by Melanie Paty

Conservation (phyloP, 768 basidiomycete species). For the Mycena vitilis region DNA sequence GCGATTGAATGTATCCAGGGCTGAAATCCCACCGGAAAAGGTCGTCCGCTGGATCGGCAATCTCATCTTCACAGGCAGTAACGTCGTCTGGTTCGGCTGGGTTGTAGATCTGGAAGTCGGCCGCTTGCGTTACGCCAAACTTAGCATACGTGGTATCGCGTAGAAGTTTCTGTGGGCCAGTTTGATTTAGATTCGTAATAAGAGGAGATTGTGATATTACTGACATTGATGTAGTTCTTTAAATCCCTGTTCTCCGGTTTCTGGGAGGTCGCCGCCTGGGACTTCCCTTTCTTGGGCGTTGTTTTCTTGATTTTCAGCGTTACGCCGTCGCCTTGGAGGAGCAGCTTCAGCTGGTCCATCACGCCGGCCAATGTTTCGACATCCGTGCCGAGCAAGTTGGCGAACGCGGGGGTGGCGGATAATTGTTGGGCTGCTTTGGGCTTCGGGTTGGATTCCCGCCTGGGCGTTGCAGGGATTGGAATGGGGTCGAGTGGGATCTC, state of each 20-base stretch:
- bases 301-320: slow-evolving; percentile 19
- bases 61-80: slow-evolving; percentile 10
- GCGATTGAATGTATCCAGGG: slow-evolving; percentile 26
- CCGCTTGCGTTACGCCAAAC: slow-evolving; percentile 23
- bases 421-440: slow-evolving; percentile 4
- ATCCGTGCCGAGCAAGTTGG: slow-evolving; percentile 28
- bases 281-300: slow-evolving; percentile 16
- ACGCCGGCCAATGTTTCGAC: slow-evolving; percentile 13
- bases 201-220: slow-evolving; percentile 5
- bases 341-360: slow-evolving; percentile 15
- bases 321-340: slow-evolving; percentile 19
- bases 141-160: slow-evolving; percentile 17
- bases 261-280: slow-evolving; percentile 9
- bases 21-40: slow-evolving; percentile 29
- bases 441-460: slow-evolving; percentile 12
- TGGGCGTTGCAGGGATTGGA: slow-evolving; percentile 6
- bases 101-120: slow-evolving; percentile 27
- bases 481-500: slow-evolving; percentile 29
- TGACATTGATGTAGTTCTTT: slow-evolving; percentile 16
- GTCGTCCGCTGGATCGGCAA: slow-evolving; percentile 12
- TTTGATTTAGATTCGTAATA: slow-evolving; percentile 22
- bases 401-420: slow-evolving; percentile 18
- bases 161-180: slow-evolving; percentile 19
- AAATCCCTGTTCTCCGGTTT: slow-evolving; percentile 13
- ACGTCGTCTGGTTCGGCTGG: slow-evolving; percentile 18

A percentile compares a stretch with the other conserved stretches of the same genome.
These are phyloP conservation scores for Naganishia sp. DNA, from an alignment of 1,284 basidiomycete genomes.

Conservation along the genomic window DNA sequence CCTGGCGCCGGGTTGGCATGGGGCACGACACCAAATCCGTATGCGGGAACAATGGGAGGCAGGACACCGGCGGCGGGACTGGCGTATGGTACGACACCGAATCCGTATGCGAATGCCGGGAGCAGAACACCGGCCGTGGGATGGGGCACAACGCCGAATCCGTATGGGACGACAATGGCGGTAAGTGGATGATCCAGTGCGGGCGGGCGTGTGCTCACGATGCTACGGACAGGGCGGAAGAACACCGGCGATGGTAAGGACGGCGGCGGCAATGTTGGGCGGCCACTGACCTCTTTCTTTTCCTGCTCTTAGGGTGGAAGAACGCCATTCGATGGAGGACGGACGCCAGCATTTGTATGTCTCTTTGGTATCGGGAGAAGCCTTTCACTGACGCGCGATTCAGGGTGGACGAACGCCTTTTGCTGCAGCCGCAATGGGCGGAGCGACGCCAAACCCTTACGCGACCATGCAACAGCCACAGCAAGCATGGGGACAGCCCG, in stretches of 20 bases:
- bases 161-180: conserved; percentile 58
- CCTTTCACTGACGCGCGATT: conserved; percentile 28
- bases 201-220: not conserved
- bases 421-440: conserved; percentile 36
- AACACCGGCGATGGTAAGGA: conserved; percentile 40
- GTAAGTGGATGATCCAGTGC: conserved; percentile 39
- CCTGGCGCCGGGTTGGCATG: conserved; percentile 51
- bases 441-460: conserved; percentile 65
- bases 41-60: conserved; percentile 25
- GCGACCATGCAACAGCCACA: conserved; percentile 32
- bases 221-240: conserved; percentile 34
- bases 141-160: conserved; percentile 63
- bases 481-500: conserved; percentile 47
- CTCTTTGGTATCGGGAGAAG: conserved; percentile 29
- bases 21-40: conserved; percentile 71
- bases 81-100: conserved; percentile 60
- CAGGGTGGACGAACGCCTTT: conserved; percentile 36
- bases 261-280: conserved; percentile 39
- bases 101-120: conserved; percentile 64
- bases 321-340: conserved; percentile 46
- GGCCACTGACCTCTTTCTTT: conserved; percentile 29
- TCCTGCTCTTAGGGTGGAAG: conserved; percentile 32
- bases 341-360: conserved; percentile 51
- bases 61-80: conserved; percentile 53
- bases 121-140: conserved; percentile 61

A recent article on Renewable Energy World by Bloomberg’s Mark Chediak and Miachel B. Marois proves that Governor Jerry Brown’s goal to “show that decarbonizing is consistent with economic abundance financial stability” is becoming a reality. Since Brown came to office in 1975, he has been pushing for policies that support green technology and today, California has the most ambitious renewable energy goals in the nation. Within the next 15 years, Brown has proposed increasing electricity supply by renewables from 30% to 50%, reducing petroleum use in cars and trucks by 50%, increasing energy efficiency of existing buildings by 200%, and putting 1.5 million zero emission cars on the roads. While most governments are hopping on the sustainability bandwagon in recent years, California’s early investment seems to be paying off. The article examines the performance of the 26 California-based clean-tech companies relative to other stocks within the NYSE Bloomberg Americas Clean Energy Index. The Californian companies are expected to climb 49% higher than the others in the next year. They also spend an average of $141 million on research and development, which is approximately 25% of sales, whereas other U.S. companies in the index spend an average of $85 million, only 10% of sales. Furthermore, the Californian companies employ a total of 431,000 people across the nation; Tesla and SolarCity, two of the biggest California-based firms in the index, have been generating jobs at a rate of 9.5% per year over the past two years. Additionally, over the past eight years, investors have provided more than $27 billion dollars in financing for clean technology in California through venture capital and other avenues. Opposition argues that expansion of renewable energy will push energy prices up when California already faces 79% higher rates than the rest of the Unites States due to the inclusion of renewables and gas.